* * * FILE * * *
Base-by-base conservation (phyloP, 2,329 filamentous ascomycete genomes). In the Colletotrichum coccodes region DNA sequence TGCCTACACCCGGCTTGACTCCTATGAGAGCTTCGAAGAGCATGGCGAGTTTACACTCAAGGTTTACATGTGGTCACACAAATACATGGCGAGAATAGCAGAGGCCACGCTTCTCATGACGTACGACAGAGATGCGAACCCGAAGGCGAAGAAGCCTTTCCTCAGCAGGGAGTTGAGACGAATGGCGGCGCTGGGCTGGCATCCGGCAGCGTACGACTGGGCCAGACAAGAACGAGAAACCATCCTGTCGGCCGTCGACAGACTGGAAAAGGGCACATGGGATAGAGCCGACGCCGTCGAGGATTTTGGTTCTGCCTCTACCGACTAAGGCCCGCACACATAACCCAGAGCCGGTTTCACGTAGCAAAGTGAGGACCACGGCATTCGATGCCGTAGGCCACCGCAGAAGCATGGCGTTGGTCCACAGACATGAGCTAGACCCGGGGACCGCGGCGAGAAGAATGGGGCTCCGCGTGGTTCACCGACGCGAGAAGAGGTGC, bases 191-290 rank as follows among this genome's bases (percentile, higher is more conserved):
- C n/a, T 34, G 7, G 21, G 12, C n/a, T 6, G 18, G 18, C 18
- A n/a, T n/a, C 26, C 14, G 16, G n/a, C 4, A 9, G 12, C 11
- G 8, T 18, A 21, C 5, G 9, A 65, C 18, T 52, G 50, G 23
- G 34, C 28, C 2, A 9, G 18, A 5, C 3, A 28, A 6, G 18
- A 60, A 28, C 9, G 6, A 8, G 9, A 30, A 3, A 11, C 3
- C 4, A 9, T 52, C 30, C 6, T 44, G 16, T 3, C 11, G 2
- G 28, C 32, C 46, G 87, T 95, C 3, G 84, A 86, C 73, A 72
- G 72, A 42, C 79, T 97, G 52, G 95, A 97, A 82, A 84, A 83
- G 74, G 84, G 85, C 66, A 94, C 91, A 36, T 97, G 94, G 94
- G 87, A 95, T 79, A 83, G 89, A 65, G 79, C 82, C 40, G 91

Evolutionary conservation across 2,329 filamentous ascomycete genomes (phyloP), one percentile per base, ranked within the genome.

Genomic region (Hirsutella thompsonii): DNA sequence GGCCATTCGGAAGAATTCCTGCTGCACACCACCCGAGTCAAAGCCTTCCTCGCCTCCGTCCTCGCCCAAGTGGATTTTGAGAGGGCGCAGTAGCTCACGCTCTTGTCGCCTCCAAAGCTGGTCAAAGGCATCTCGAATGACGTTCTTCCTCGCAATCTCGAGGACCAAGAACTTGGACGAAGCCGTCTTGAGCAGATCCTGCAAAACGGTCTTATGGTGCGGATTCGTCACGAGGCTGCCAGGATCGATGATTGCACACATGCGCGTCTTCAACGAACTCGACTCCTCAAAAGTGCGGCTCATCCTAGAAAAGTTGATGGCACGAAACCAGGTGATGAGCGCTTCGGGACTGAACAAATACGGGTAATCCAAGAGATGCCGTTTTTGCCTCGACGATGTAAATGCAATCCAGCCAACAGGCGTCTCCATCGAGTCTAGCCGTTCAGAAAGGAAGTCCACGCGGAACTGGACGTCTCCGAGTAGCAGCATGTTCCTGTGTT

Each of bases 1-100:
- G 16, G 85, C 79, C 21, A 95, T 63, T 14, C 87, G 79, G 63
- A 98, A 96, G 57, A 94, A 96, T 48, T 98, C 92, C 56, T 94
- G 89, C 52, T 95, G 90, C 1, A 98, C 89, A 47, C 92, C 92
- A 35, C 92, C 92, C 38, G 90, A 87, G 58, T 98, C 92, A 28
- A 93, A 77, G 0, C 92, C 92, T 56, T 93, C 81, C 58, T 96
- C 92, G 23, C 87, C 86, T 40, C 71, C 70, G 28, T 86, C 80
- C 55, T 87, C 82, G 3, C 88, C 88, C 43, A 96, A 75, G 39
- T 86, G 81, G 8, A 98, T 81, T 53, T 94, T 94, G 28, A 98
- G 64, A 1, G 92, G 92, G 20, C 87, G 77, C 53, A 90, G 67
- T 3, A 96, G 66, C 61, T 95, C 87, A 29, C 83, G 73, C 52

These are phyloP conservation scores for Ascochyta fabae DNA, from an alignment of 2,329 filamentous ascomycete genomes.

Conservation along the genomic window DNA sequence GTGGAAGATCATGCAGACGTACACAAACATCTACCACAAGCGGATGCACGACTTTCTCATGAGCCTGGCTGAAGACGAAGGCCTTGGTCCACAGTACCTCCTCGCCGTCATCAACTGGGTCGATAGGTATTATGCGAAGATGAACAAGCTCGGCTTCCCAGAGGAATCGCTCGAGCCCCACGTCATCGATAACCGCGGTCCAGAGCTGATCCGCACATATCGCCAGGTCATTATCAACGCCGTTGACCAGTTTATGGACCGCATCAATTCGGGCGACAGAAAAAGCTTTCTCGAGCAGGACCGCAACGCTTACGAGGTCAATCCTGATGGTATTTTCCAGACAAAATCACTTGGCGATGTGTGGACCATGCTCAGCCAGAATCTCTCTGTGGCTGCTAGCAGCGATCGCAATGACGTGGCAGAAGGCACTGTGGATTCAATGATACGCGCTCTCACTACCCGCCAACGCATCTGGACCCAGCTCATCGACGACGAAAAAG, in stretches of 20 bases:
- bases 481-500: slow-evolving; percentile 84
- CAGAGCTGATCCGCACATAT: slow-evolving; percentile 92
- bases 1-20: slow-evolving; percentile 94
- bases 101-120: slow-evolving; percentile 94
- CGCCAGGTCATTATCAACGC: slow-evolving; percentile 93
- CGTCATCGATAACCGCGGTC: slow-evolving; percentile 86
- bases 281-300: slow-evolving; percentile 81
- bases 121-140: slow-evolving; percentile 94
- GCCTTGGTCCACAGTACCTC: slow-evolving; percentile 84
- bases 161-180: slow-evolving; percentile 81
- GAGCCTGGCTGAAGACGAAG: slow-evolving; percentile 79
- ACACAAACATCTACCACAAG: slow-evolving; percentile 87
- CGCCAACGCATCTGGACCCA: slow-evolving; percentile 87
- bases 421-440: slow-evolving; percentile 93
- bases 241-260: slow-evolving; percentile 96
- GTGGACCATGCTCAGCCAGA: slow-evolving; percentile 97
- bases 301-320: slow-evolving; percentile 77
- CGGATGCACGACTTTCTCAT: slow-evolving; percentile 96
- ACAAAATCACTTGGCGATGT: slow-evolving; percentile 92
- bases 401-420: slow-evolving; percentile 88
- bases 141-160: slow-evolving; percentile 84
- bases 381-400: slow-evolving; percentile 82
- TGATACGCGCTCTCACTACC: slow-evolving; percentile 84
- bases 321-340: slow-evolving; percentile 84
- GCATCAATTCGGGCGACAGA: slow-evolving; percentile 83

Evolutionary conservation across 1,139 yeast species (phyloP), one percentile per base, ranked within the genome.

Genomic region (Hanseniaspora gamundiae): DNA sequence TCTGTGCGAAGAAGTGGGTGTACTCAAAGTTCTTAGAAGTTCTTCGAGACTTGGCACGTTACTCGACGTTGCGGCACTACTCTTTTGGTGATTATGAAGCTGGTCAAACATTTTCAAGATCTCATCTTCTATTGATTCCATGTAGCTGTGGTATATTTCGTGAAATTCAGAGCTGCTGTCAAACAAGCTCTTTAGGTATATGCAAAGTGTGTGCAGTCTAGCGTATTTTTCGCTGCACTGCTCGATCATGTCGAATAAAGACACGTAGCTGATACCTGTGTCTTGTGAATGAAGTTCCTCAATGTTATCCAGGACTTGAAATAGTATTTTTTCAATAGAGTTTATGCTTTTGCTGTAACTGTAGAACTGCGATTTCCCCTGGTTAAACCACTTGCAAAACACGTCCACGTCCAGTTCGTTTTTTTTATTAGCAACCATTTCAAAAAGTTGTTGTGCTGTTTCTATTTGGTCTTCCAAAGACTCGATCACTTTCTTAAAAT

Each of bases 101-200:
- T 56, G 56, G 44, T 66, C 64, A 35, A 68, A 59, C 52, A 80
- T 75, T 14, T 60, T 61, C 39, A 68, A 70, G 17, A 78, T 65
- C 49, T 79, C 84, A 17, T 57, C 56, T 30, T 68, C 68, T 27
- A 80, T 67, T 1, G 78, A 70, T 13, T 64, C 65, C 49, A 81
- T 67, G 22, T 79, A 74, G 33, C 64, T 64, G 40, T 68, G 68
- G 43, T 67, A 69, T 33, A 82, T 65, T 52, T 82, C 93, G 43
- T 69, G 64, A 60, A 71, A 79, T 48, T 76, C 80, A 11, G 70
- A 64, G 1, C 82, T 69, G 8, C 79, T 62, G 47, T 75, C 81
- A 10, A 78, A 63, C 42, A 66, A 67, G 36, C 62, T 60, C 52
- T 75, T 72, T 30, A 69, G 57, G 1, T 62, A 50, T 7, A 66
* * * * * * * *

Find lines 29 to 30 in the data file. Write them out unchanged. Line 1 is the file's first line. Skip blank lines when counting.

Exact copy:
- bases 1-20: slow-evolving; percentile 94
- bases 101-120: slow-evolving; percentile 94